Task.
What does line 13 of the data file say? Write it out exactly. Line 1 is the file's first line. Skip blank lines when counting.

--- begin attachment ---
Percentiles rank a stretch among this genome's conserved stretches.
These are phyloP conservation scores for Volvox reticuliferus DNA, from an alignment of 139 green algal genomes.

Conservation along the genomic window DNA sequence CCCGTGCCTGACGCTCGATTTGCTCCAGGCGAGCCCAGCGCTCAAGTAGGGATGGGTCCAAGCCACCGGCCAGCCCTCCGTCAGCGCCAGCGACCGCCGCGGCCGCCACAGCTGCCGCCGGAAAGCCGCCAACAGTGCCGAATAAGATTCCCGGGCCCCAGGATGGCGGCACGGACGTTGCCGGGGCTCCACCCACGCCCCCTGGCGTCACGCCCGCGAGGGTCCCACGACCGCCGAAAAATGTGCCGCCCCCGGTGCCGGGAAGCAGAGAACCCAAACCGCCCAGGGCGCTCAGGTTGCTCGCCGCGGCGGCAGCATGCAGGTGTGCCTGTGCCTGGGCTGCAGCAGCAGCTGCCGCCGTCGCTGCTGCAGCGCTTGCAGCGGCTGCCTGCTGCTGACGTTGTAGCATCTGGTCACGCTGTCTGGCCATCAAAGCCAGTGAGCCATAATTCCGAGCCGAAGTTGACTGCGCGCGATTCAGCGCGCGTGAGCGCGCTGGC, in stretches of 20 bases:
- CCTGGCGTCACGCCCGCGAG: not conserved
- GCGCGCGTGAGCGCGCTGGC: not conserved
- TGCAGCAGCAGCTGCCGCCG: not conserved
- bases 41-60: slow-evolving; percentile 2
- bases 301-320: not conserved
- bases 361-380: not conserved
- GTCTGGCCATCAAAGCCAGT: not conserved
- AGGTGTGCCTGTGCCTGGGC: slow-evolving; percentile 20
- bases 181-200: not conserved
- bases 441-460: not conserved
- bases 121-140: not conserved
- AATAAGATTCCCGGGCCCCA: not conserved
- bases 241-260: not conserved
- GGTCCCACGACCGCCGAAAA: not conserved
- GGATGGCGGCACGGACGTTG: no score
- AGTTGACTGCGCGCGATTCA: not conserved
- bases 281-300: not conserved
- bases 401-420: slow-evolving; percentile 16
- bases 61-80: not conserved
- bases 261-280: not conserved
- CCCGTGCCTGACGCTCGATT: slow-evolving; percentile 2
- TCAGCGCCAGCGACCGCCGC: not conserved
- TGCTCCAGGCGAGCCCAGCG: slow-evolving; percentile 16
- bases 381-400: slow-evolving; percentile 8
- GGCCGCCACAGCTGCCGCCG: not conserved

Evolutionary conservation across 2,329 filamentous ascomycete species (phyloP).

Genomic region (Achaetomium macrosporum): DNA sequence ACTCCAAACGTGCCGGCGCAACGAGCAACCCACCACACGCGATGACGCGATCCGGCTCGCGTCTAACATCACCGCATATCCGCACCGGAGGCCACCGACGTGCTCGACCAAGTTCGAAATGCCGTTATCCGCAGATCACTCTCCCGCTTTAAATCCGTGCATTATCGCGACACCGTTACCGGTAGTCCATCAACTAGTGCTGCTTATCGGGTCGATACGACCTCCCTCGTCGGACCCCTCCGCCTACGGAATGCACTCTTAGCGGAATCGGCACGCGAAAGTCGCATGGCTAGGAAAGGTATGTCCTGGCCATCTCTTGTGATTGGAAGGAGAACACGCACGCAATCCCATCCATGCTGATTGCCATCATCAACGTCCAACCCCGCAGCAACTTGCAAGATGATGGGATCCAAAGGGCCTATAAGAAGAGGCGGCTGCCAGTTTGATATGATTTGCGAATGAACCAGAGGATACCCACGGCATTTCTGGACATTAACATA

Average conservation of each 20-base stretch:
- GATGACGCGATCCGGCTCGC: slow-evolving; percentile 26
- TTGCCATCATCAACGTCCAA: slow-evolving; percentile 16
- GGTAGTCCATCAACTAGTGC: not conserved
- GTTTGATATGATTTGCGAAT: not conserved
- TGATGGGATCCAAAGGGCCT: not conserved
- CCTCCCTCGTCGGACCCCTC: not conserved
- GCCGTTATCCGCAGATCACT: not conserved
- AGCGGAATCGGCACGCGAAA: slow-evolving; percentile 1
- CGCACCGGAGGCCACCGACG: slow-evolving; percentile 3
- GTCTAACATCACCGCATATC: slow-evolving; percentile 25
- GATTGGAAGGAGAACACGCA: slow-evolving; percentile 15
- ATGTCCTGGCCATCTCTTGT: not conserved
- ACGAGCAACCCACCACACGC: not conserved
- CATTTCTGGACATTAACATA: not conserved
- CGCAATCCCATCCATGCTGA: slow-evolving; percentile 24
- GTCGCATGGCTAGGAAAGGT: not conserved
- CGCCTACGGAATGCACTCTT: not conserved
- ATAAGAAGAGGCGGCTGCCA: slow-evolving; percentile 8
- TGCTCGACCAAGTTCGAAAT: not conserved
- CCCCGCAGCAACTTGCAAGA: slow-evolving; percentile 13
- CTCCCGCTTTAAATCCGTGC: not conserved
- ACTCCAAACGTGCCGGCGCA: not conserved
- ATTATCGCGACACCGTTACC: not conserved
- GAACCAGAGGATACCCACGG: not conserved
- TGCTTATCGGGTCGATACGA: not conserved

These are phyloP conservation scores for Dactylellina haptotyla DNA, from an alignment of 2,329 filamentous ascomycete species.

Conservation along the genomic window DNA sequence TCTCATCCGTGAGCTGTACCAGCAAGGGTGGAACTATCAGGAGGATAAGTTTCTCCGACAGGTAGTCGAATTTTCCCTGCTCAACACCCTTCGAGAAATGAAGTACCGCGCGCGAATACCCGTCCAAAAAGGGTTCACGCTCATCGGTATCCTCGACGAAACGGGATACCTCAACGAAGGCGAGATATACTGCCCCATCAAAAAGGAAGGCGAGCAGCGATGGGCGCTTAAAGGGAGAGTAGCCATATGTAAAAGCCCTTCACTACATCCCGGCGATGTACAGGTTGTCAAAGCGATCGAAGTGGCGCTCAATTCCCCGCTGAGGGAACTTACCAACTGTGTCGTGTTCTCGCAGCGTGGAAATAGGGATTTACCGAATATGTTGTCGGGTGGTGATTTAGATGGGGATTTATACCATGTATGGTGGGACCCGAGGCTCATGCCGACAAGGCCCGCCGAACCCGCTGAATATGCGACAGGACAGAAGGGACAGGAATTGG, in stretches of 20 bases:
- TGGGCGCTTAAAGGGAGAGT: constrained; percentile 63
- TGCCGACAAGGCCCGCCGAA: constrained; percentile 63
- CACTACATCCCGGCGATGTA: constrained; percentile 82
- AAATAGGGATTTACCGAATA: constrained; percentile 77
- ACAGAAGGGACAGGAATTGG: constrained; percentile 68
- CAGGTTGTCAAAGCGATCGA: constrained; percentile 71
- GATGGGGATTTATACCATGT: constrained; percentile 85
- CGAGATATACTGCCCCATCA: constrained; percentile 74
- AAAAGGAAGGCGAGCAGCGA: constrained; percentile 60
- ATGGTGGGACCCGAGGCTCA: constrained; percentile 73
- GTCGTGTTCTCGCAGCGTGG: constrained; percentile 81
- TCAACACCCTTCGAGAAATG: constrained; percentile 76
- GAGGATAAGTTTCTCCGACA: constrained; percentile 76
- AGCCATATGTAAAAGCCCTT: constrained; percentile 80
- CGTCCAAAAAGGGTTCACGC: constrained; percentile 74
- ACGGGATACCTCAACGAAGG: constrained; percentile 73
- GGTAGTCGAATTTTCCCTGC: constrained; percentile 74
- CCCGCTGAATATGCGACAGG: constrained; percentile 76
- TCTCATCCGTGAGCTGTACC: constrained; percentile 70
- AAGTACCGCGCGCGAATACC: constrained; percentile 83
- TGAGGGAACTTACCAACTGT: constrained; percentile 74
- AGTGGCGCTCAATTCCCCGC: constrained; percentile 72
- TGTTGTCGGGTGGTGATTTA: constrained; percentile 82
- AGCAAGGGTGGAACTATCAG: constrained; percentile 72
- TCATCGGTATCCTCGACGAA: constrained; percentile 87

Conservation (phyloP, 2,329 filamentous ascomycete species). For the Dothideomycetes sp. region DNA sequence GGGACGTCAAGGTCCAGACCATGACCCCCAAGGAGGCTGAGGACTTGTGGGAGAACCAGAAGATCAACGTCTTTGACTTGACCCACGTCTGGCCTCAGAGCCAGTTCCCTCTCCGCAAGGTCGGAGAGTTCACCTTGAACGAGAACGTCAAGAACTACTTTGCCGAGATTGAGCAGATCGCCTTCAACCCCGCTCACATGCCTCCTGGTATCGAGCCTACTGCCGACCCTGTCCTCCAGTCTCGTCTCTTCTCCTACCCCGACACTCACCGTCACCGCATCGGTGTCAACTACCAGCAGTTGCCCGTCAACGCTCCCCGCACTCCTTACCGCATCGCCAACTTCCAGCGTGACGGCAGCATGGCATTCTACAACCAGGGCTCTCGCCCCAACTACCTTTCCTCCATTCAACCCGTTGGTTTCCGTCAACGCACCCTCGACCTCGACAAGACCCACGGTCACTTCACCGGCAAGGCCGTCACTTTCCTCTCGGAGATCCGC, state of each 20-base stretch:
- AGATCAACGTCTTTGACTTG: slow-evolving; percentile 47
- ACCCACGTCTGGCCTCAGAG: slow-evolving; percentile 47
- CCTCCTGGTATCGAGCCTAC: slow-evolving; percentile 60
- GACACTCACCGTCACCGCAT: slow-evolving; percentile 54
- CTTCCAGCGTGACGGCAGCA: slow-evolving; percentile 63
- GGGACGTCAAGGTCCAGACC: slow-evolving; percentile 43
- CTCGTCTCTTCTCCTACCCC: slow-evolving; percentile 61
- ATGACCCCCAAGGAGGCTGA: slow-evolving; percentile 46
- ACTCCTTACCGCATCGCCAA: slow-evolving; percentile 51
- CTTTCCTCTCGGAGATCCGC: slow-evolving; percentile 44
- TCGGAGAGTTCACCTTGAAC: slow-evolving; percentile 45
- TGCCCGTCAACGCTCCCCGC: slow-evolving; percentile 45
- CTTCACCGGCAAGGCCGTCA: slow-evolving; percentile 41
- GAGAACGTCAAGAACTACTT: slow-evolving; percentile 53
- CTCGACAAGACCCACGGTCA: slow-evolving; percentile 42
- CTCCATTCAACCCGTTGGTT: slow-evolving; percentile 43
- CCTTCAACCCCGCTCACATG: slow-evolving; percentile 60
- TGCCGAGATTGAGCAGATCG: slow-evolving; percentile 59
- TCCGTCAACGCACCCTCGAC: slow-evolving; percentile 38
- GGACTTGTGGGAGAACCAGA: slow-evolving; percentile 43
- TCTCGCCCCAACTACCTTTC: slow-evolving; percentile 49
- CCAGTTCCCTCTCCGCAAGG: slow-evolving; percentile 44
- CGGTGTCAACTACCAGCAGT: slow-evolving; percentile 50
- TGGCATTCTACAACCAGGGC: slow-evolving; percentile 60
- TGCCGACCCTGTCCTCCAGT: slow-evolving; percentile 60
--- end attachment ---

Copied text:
- bases 441-460: not conserved